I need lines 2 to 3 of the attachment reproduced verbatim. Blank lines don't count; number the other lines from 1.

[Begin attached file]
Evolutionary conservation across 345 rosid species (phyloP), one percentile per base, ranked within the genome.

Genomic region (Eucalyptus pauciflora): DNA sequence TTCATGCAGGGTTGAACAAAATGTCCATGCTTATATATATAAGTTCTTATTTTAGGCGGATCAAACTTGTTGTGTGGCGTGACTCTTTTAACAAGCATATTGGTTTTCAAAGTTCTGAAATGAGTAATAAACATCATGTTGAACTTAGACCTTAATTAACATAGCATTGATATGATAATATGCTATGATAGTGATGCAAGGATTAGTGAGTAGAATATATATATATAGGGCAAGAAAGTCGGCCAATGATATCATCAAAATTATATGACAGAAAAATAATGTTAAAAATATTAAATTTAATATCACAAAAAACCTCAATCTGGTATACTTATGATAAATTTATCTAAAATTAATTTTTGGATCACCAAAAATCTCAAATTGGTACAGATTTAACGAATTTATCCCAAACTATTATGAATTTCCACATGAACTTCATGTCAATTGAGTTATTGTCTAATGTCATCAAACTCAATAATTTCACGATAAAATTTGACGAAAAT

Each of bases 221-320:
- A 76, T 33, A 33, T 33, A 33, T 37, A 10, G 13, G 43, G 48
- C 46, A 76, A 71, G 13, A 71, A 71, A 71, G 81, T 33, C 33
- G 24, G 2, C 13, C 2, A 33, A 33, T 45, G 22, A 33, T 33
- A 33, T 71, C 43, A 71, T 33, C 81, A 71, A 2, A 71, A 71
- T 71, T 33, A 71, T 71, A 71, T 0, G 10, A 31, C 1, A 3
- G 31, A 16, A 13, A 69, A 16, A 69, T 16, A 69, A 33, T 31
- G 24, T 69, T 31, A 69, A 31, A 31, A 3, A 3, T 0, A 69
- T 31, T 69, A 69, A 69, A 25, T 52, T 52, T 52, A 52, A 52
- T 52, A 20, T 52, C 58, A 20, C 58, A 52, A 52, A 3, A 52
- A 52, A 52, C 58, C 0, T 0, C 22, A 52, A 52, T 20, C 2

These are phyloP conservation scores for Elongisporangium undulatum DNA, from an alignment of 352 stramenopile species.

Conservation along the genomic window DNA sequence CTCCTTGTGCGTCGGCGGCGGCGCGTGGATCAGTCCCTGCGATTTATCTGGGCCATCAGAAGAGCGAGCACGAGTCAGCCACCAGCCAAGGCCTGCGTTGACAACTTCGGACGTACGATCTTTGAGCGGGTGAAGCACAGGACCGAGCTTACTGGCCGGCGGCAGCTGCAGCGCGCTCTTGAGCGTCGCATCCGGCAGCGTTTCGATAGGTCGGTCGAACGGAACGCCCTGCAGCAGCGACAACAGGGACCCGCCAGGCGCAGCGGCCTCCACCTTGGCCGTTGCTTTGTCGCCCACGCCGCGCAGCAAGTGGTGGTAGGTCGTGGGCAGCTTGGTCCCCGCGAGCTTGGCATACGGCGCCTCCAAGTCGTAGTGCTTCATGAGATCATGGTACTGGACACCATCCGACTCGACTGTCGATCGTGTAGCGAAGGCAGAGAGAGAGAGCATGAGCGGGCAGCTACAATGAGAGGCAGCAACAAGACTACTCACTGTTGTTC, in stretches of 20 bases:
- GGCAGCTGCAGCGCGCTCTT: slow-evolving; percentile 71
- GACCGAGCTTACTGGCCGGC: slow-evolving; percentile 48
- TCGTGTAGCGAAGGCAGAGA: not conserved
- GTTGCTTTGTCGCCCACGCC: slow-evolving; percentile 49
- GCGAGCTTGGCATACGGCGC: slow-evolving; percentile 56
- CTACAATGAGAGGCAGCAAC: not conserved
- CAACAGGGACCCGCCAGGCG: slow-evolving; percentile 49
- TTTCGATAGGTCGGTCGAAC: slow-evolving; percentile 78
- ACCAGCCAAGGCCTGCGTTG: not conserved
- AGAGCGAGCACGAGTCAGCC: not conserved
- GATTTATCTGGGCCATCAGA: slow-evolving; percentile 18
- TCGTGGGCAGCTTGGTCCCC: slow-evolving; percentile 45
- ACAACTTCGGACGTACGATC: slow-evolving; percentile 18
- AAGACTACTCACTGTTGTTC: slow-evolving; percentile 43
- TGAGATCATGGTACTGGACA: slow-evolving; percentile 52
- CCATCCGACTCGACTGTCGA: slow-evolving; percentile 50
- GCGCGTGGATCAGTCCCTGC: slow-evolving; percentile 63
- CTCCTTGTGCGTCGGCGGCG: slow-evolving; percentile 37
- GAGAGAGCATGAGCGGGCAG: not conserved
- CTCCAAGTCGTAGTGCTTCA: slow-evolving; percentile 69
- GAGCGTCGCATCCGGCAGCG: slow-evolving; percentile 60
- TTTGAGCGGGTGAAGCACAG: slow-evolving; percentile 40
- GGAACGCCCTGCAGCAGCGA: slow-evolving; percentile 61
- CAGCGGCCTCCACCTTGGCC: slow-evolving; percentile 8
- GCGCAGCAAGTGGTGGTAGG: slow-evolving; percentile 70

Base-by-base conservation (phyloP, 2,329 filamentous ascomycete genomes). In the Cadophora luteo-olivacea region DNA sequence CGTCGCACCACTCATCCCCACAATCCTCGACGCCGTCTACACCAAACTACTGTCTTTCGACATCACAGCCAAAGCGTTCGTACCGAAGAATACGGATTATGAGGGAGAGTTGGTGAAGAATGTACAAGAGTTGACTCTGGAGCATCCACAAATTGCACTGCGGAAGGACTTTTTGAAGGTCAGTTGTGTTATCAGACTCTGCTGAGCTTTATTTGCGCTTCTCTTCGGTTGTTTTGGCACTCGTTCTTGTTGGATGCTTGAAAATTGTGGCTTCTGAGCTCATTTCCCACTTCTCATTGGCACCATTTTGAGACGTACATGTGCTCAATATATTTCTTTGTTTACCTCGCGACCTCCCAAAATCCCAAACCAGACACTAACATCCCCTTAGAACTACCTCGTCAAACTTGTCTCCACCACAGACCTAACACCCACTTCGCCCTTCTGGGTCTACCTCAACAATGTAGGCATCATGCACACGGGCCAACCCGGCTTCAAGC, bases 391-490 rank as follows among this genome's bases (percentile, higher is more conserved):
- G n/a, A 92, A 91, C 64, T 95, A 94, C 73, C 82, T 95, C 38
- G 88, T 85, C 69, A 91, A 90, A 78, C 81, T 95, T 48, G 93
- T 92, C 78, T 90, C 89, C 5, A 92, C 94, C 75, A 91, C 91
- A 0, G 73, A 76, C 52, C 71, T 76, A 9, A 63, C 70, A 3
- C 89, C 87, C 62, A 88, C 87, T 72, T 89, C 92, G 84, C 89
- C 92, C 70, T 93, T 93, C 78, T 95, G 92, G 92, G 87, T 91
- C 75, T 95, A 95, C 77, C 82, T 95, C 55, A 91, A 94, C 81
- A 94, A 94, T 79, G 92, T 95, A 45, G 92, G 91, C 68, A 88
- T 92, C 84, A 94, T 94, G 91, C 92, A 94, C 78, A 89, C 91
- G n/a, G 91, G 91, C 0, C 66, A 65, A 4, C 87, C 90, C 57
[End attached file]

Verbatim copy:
Genomic region (Eucalyptus pauciflora): DNA sequence TTCATGCAGGGTTGAACAAAATGTCCATGCTTATATATATAAGTTCTTATTTTAGGCGGATCAAACTTGTTGTGTGGCGTGACTCTTTTAACAAGCATATTGGTTTTCAAAGTTCTGAAATGAGTAATAAACATCATGTTGAACTTAGACCTTAATTAACATAGCATTGATATGATAATATGCTATGATAGTGATGCAAGGATTAGTGAGTAGAATATATATATATAGGGCAAGAAAGTCGGCCAATGATATCATCAAAATTATATGACAGAAAAATAATGTTAAAAATATTAAATTTAATATCACAAAAAACCTCAATCTGGTATACTTATGATAAATTTATCTAAAATTAATTTTTGGATCACCAAAAATCTCAAATTGGTACAGATTTAACGAATTTATCCCAAACTATTATGAATTTCCACATGAACTTCATGTCAATTGAGTTATTGTCTAATGTCATCAAACTCAATAATTTCACGATAAAATTTGACGAAAAT

Each of bases 221-320: